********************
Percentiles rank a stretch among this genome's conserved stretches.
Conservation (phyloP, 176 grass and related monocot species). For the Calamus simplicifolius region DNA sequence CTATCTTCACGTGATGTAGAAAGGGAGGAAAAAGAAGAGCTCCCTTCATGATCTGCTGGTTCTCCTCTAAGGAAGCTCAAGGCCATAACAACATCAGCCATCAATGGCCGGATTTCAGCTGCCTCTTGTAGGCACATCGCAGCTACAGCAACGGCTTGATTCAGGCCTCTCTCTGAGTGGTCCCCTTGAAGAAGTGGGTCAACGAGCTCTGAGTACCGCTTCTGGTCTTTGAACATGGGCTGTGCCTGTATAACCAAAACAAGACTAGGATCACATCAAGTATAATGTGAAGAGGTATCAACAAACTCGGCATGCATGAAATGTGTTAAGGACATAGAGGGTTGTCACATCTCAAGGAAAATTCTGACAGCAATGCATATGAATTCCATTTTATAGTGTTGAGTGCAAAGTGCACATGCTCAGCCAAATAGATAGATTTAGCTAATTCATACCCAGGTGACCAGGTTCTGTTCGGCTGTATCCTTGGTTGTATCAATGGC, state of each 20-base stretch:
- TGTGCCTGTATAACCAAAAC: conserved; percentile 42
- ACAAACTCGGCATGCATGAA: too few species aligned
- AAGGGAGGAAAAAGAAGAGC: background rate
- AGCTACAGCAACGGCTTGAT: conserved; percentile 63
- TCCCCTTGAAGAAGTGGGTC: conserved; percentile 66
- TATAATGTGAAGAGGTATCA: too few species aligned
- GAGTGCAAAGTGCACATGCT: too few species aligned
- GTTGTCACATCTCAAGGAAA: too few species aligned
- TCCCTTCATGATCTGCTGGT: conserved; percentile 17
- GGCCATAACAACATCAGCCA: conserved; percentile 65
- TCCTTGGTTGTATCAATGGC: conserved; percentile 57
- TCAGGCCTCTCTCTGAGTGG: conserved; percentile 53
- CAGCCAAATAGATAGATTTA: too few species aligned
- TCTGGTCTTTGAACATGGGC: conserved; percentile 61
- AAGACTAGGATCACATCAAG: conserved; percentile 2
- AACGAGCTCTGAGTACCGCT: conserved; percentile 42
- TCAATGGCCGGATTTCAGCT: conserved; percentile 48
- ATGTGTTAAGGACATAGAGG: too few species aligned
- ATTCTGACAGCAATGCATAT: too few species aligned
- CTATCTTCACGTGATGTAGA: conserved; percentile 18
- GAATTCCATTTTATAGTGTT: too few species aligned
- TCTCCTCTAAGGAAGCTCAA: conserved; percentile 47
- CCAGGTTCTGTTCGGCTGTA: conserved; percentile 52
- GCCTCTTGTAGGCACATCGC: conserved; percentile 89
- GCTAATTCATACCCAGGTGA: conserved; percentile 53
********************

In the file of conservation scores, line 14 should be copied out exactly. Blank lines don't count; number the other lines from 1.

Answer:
- TCAGGCCTCTCTCTGAGTGG: conserved; percentile 53